With no mortgage to worry about, I hope that work will become more a matter of choice than necessity as remuneration will be less important than it is when your primary need is to keep a roof over your head!
The next aspect of transition will be to sell up and move back to Scotland; not that far away in practice and preliminary observations suggest I’ll be able to find a place suited to my needs for no more and hopefully even less than the worth of my current abode without travelling too far.
And that’s where this piece starts to fit into the more common framework of my blogging.
One very important consideration of this move is modelling space and I’m looking at somewhere that has sufficient garden or yard space to construct a purpose-built modelling/layout shed or outbuilding.
Finally, with concerns about overloading the loft of this place out of the way, SERIOUS thought can be given to construction of a layout.
Hopefully there will be space somewhere in the house for the bikes and a tumble dryer, and with luck somewhere to put a wood-burner too!
After what seems a good few years in a holding pattern it’s good to rediscover a sense of direction and purpose.
How this is going to manifest itself in terms of my modelling output will start to be outlined in my next entry.
If you haven’t already nodded off, thanks for staying the course on this one! 😉
Finally after a rather stop-start process over the summer, the BT(L) is finally complete.
I’m pleased with how this model has turned out and though there are certainly imperfections it’s the first of probably half a dozen vehicles to come via a similar route. One thing’s sure; those Shawplan windows really lift things beyond any other type of previously available glazing.
I’ve given the coach a notional ScR prefix to the number but as these lavatory vehicles were few in number it’s unlikely any saw service over the border and I may try some cheeky cut and shut methods to produce non-lavatory variants in future.
Meantime I’m just going to bask in this model’s reflected glory while I await the new etched coupling rods that will allow me to move the Jumbo finally onward to completion!
I’ve also been re-wheeling a number of pre-existing vehicles including a re-bogied and detailed ex-Lima LMS 40′ CCT (that one, Jamie!) and a ‘Hornby Magazine’ Stove R, known in this neck of the woods as a Stove (a)R(se) on account of the less than wonderful chassis provided with the model.
It would be unfair to let this overshadow the model above the solebar which is, in fact rather good. The undercrackers were sorted out using a Brassmasters ‘Cleminson’ underframe which seems to work OK on a continuous run when fitted with OO wheels. How it will fare now it’s EM-ed and likely to negotiate pointwork may be another matter!
One project that has been bubbling away at the back for a while is this LMS Diagram 1790 Period 2 Brake 3rd.
It started life as one of those bargain Dapol knocked-down kits that in my opinion offer some of the best kit-basher material around.
Modifications include replacement of the bogies with Bachmann version which were easily re-wheeled with EM sets.
Comet cast underframe parts replaced the old 1970s vintage mouldings, the sides have been drilled out to receive grab rails and the vent holes in the roof have been filled pending re-drilling so the torpedo vents can be mounted in the correct configuration.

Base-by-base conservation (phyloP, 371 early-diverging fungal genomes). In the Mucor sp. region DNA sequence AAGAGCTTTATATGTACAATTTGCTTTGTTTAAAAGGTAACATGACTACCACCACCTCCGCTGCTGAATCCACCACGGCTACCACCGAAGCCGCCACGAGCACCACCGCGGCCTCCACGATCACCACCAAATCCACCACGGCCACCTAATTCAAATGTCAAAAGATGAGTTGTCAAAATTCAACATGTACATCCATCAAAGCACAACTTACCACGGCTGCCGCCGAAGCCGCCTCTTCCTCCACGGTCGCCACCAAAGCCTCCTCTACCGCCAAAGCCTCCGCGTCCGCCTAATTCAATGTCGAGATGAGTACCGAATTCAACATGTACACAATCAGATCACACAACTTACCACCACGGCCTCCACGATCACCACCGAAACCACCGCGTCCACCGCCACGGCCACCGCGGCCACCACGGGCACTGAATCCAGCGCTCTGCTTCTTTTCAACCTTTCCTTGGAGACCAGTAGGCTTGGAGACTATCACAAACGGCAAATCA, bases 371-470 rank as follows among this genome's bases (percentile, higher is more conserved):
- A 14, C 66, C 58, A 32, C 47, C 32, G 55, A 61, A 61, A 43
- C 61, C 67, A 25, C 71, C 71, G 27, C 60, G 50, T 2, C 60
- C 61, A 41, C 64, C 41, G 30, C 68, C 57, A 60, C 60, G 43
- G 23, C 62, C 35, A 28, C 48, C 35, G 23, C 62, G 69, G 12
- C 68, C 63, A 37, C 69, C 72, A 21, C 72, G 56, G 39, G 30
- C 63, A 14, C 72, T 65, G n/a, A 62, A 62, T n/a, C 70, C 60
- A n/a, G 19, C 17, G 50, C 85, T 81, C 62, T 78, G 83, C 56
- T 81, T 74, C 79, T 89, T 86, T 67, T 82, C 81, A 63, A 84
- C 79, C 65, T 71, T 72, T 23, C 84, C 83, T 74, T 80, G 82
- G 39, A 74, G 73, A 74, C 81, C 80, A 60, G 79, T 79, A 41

Once painting has been completed and the interior suitably decorated, I intend to add the Shawplan glazing.
It’s a tribute to the excellence of the original Airfix tooling that this model still scrubs up well the better part of 40 years after introduction!
Modelling has been a wee bit slow of late due to being off work on leave. The fact I’m not on shifts means I have more energy and coupled with the extraordinarily good July weather in these parts this results on my getting a lot of necessary jobs in and outside the house done that I’d normally feel a bit worn out and apathetic to do!
Nevertheless, last week I did get this model to more-or-less completion.
Another of the part-builds I acquired from my friend. I completed this Parkside ex-LMS, Fowler era brake, finished in unfitted early-mid 1950s er grey she will be a temporary stand by until the Stanier is ready.
The worst part of the whole job was making the handrails. I absolutely hate this job as however hard you try with measuring and bending the wire, there is invariably a discrepancy that means the rail is either slightly long or short sufficient to provide just enough visually jarring distortion in the rails and generating a generous amount of industrial language from this builder.
Nevertheless, I managed to survive the handrail phase in this one although some weird primer-related clumsiness on my part led to a hint of re-planking as viewed here.
It’s not too bad though, I hope you’ll agree! As standard with my builds this one has LMS Models buffers and EM wheels.
As promised, I continued construction of the wagon tonight.
First task was to fit the buffers and to assist with accurate fitting of the replacements, I first bored down the existing shank, thereafter widening the hole to accommodate the broader mounting spigot of the new cast buffers.
Next task was to fit the drawhooks (Exactoscale) and the label boards on the ends.
I then tackled the underframe and brake gear, replacing the plastic shaft with brass wire and adding brass L section to replace the moulded tie bars as I mentioned yesterday.
The last stage of work involved attaching the door bumpers, brake levers and finally some cast vac bags on the ends. Again these, like the buffers are excellent castings by Dave Franks at Lanarkshire Model Supplies (www.lanarkshiremodels.com).
The model is now ready for painting. One notable aspect of this kit is the thin-ness of the sides and the good internal detail of the body mouldings.
Some imaginative paintwork will bring out the full potential of these details!
A sufficient amount of stock has been gathered for the first EM goods train and attention now focuses on the rear of the train. Since this first train has a specific purpose in mind, (hauled by an ex-CR Jumbo of which more in future instalments), it makes some sense to have an appropriate brake bringing up the rear. Enter the Stanier 20 ton brake.
The basis for this model is the old Airfix 20t Stanier which dates from 1977-8 which is about as long as I’ve been modelling railways!
Still, it’s a testimony to the quality of these models that they still have potential to become show stoppers.
In this instance, my model is fitted with Lanarkshire Models cast buffers and drawhooks. The same manufacturer’s underfloor ballast box is used to fill the very noticeable void underneath.
The moulded on handrails have already been removed and I’m in the process of drilling out holes to accept the new brass ones,. Finally, after basic painting, I intend to fit Shawplan glazing.
One niggling shortcoming of this 1977 model is the representation of brake shoes and it’s difficult to remove them without causing damage elsewhere.
On the other hand, EM wheelsets drop in, unopposed.
More later concerning this van.